I believe that it is of the utmost importance to be able to think critically about the things we like, to not let the fact that we are a fan of something cloud our judgement about the thing itself and any pitfalls it may possess. This means that we should allow ourselves to recognize a flaw and critique a part of something rather than ignoring it or pretending like it doesn’t exist simply because we like the whole. Being a critical fan, someone who is able to balance themselves between critiquing these flaws while still enjoying the positive aspects, is important for various reasons. The main reason, in my opinion, is that it helps us to be reasonable, critical thinkers while still allowing for us to appreciate something. This leaves our minds open to discussions about the controversial aspects of a thing without taking offense to someone criticizing one or multiple aspects of that thing. Overall it creates a more open dialog between people during discussions and leads to sharing opinions in a positive way rather than a negative way.

Anita Sarkeesian states the importance of being a critical fan at the beginning of every “Tropes vs. Women in Video Games” video, for example:

[R]emember that it is both possible (and even necessary) to simultaneously enjoy media while also being critical of it’s more problematic or pernicious aspects.

One of my favorite YouTube personalities, albinwonderland, recently made a video about being a critical fan in which she describes the usefulness of being critical of something while still liking or enjoying it at the same time:

The key point of being a critical fan is so that you can love something but at the same time know that it’s totally okay, and even necessary in some cases, to be able to view any problems associated with it. For example: I am a huge Tomb Raider fan and I love the series with all my heart, but I think that changing Lara Croft’s face in Tomb Raider: Definitive Edition, the remake of 2013’s Tomb Raider reboot for new gen consoles, was absolutely obnoxious. Due to its general insignificance to the character and game as a whole, it was a poor development/artistic decision in my opinion. There is a difference between simply updating the graphics/resolution and changing the face of a character completely. That doesn’t mean that I think the game is bad, or that Crystal Dynamics is a terrible development studio for making the choice. I can enjoy the game while still being critical of the face change between two versions of the same game, which is an example of me being a critical fan.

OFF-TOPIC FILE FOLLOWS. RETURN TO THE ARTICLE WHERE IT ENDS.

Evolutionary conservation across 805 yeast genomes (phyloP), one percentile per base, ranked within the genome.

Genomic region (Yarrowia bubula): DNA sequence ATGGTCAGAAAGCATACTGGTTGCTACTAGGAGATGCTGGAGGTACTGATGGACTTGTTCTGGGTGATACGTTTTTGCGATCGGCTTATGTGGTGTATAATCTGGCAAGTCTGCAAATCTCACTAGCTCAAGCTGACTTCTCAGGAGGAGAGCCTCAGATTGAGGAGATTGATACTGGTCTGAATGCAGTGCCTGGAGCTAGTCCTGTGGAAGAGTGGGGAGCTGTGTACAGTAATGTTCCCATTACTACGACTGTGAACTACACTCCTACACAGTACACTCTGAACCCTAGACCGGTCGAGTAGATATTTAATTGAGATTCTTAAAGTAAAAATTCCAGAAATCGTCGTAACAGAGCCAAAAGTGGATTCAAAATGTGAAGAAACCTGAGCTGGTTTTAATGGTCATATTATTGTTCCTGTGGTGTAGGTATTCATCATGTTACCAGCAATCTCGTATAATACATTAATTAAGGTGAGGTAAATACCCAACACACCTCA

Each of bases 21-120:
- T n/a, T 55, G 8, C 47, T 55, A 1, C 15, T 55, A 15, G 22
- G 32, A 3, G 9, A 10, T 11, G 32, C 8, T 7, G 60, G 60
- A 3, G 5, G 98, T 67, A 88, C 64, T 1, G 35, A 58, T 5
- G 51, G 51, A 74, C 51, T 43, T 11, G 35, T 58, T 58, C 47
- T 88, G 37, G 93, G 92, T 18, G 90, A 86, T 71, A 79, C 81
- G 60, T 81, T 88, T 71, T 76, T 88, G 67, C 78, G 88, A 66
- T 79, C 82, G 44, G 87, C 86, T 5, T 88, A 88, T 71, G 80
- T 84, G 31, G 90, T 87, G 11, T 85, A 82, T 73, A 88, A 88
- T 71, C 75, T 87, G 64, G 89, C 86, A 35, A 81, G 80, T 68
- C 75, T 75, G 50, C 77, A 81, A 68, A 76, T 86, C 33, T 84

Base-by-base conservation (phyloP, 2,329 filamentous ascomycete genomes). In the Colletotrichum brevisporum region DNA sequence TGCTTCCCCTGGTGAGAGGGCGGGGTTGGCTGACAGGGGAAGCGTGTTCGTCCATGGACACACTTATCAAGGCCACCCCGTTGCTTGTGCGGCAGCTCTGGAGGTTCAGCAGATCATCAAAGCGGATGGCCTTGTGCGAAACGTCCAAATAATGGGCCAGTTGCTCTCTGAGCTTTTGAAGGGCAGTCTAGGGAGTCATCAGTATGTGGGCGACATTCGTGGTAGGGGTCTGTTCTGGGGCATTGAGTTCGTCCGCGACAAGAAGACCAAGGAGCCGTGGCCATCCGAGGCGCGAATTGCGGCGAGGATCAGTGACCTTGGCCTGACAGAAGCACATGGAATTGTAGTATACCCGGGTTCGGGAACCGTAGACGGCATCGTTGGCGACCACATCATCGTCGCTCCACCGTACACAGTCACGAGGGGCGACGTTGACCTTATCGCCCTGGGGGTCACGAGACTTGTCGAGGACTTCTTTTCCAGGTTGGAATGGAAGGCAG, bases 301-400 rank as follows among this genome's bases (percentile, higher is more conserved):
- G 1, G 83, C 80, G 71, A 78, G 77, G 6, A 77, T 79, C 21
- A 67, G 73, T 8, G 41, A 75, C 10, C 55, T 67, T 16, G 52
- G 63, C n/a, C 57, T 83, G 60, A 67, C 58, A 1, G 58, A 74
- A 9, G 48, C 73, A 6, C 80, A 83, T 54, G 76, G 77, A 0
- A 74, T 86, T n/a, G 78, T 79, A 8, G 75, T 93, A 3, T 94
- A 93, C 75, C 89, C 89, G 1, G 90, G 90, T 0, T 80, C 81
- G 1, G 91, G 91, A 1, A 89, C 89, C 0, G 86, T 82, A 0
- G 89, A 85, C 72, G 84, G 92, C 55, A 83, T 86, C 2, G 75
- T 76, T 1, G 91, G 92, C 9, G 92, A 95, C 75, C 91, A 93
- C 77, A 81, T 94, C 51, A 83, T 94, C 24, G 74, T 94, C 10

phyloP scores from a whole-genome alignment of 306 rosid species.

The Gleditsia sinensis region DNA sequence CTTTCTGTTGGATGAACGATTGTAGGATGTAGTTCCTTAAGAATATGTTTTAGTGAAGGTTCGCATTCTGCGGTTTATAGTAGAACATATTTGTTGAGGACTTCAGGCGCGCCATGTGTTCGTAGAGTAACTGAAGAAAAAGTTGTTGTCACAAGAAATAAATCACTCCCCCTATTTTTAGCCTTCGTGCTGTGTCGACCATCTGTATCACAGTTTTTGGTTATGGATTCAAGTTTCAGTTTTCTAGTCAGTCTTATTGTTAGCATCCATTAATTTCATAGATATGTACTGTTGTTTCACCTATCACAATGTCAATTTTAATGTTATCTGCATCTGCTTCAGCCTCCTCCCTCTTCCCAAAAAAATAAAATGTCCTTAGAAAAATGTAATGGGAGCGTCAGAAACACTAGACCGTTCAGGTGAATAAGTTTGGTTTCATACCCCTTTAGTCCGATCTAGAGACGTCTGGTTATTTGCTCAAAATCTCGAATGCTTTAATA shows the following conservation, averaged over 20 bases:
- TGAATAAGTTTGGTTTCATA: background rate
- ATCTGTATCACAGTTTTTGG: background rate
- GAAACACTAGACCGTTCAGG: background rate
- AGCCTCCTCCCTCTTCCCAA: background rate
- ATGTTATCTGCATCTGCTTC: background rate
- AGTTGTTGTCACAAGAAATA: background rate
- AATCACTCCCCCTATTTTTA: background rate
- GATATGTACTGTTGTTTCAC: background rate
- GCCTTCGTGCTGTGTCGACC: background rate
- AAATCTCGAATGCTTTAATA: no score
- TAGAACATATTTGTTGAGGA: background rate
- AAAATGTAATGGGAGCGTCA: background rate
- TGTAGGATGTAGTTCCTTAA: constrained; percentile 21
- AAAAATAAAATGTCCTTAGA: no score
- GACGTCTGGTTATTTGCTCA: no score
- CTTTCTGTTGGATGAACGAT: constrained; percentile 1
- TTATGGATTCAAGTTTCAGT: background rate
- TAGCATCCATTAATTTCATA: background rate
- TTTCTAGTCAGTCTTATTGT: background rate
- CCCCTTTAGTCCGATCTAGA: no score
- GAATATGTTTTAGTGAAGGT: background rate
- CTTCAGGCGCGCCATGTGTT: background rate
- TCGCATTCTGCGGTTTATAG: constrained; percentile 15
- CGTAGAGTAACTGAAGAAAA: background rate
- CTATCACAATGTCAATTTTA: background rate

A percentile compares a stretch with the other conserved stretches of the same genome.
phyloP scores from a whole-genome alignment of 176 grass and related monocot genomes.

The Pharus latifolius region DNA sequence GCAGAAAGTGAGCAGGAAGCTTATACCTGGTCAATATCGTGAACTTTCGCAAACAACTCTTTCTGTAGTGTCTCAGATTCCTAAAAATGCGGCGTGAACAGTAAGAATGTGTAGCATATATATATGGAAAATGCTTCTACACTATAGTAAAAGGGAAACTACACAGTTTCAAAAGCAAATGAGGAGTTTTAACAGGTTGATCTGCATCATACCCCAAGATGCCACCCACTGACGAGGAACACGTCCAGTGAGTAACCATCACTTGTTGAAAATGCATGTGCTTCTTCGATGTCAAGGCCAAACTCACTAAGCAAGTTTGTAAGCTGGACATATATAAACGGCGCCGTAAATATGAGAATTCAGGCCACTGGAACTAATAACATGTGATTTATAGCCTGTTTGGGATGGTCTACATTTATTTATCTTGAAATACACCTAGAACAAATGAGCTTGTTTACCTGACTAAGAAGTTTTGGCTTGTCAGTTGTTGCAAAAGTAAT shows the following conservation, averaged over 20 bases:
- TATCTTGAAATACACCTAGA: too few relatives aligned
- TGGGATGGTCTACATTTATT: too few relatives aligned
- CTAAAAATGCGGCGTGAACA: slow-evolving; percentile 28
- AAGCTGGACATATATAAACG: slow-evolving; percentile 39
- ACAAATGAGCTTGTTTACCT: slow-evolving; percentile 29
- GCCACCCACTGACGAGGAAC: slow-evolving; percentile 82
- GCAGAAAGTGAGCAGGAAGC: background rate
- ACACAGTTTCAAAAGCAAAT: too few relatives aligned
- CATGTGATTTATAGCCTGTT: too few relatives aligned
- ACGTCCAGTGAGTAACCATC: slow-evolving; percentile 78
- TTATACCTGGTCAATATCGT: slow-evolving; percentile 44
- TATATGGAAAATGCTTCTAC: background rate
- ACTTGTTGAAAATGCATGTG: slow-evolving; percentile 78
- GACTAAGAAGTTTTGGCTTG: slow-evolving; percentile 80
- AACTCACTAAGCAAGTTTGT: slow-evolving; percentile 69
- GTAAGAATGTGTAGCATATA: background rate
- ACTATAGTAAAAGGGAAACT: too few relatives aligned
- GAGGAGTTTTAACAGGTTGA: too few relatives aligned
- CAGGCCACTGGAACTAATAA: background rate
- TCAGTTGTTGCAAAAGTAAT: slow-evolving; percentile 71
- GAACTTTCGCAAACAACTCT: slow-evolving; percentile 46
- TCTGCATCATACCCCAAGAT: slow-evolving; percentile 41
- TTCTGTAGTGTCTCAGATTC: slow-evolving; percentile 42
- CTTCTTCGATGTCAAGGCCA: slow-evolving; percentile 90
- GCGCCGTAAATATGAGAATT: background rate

I am typically critical of games for their sexist content and I tend to be very vocal about my thoughts and opinions on the matter, as I’m sure some of you have noticed. There is a disconnect between my thoughts and the people reading them though, which leads to a great deal of confusion on their part and a sense of aggression towards me for having the thoughts at all. I’ve come to the conclusion that it’s not about these people being sexist themselves, as I originally thought, it’s about them failing to understand the importance of being a critical fan and recognizing that I myself am able to be critical of a game yet still enjoy it. To them, I’m just complaining about a game they liked for something they didn’t notice or care about; they think I am being overly critical of a good game and that I should just enjoy the game as they did without “over thinking” it. One person even went out of their way to tell me to “stop bitching about stupid crap and enjoy the damn game”.